ISSUE 34 July 2006
Humanitarian Exchange Magazine
Timing matters: capacity-building during an emergency response
When a disaster happens, a plethora of well-meaning individuals and organisations of all shapes and sizes rush to the stricken area. Resources are mobilised and staff deployed to the disaster zone. What we then find is that the provision and delivery of services and goods are often far from adequate for the needs encountered locally. Goodwill is not good enough. To ensure appropriateness, accountability, harmonisation and sustainability, policies, procedures and practices need to be streamlined, and ownership by the recipients of aid ensured. For this to happen, dialogue between the different stakeholders needs to be facilitated, information properly managed and best practices taught and understood.
Problems in the emergency response
Although there are many examples of exemplary emergency response conducted by a variety of stakeholders following the Pakistan earthquake, many mistakes could have been avoided. It is clear that there were immense capacity challenges involved in assisting homeless people in a mountainous region of roughly 28,000 square kilometres. Some of these challenges included:
- Inappropriate shelter.
- Lack of awareness of humanitarian principles and international standards.
- Lack of involvement of recipients in decision-making.
There was a lack of winterised tents, and people displaced by the earthquake had no experience of living in tents or taking care of them. People did not pitch tents correctly, and many collapsed under the weight of snow during the winter, burned down as people used stoves to keep warm, or flooded after torrential rains. Siting too was problematic: some camps were set up in rice fields or river beds.
There was a lack of understanding of the international standards that are designed to ensure that IDPs can live in dignified and appropriate environments. For example, the Pakistani government closed organised camps and made camp populations leave before proper services had been set up in alternative locations. Basic human rights and protection issues were not addressed.
The lack of involvement by recipients in decision-making was another major flaw. The first and often most effective responders to natural crises are affected communities themselves. With knowledge of their environment and unique coping mechanisms, capacities of local communities to deal with disaster must not be underestimated. In Pakistan, it was apparent that many camp residents were not involved in decisions determining their future or the services provided to them.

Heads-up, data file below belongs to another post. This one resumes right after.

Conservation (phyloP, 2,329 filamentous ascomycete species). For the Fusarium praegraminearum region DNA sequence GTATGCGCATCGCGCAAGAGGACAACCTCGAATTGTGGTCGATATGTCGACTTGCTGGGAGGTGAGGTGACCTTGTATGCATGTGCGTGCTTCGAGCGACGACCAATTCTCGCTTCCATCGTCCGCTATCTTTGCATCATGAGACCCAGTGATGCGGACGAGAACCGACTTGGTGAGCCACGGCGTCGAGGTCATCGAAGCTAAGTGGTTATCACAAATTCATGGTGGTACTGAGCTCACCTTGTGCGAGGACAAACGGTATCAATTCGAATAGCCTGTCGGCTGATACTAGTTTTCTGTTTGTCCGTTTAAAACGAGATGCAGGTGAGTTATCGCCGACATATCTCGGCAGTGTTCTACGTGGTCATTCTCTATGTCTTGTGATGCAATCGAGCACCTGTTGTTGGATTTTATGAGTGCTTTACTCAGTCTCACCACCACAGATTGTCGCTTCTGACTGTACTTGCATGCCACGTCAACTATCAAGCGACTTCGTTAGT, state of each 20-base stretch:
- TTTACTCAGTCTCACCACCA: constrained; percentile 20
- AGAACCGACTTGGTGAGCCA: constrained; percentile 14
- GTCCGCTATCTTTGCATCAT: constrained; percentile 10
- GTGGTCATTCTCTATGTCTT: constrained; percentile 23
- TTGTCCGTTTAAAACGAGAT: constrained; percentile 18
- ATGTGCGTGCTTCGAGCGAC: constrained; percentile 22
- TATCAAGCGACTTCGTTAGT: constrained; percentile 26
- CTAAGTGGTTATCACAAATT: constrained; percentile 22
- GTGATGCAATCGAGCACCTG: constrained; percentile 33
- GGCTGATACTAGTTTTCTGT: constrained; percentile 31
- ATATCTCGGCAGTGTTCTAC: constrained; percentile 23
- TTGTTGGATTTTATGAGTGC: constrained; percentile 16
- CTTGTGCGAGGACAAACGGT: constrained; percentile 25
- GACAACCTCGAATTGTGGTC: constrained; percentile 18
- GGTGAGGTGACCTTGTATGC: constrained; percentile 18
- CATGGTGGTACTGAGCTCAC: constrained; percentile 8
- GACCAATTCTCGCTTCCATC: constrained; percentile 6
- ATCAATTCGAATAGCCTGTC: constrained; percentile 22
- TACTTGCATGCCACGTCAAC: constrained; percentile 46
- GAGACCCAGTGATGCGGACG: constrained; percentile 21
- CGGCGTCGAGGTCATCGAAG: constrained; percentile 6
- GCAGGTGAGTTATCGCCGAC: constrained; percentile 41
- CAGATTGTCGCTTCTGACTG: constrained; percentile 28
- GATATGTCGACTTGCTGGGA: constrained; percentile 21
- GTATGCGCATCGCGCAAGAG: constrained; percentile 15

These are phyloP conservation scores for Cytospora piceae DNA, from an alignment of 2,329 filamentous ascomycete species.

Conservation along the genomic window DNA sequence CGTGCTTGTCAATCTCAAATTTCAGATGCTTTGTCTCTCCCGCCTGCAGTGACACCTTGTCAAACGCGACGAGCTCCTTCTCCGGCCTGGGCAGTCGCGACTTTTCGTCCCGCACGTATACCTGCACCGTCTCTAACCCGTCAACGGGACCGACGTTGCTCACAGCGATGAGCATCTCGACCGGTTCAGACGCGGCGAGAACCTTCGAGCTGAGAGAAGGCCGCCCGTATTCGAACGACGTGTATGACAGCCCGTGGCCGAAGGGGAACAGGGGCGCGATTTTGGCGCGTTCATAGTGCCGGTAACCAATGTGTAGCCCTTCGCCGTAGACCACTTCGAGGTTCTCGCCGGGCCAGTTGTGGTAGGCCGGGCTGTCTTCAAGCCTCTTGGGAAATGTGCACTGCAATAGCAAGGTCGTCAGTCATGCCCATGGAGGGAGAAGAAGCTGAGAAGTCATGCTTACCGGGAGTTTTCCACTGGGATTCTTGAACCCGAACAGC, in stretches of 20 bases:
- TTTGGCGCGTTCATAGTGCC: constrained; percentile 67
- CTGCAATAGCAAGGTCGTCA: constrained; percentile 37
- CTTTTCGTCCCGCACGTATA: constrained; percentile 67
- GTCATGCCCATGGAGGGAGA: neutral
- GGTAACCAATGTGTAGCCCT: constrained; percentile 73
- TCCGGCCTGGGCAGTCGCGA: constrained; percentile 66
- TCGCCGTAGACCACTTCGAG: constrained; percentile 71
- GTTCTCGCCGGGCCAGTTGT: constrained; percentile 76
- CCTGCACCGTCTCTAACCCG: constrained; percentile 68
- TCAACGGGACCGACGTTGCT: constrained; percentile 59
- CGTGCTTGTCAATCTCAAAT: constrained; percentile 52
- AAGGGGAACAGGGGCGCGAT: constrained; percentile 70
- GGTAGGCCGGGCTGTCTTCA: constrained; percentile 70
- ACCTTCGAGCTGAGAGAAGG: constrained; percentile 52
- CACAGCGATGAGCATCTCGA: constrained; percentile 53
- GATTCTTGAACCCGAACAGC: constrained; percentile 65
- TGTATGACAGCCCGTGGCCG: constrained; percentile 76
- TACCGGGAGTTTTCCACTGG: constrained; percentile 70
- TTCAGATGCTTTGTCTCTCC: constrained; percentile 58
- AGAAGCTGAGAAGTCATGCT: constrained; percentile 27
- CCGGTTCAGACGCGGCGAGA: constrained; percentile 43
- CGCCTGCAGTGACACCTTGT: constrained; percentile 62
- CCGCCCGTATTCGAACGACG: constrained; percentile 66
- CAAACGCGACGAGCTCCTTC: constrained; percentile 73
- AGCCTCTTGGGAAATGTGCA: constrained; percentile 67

Overwhelming demand, remarkable response
RedR-IHE has been providing training and learning support and recruitment services for development and relief actors for 25 years. In Pakistan, it conducted capacity-building through tailor-made training courses, on-the-job training and individual coaching of almost 1,800 people from local and international NGOs, government departments, the military and UN agencies in Muzaffarabad, Bagh, Mansehra, Batagram and Islamabad. Obstacles on the ground included further earthquakes, landslides, which prevented some participants from reaching training courses, the absence of training venues due to the destruction of infrastructure and a lack of government and UN policies in the early stages. Methodology-wise, we conducted ongoing in-field/camp assessments to identify dynamic learning needs as they occurred, lend an ear to affected communities and respondents, engage local trainers and translators and international consultants, and design training and learning support activities in several languages, including Urdu, Pashto and English.
Initially, RedR-IHE worked with UNHCR to support camp managers in organised camps. With the rapidly changing context on the ground, however, this programme was constantly evolving. For example, the government’s decision that IDPs had to leave the camps meant that we had to cut short our camp management training programme to provide capacity-building exercises that could be applied in non-camp contexts. The complex political environment had to be carefully considered, especially in relation to the teaching of protection issues and the use of the Guiding Principles on Internal Displacement.
Implications for humanitarian programmes on the ground: some examples from RedR-IHE’s experiences
How are organisations or individuals using what they learn? Real impact often takes time to be measured. RedR-IHE has developed a monitoring and evaluation system to collect information consistently, ensure the quality of programmes and monitor impact by revisiting participants in their working environment. Some of the observations we made around impact concern the following:
- Attitude changes.
- Use of international standards and best practices.
- Cooperation and communication flows.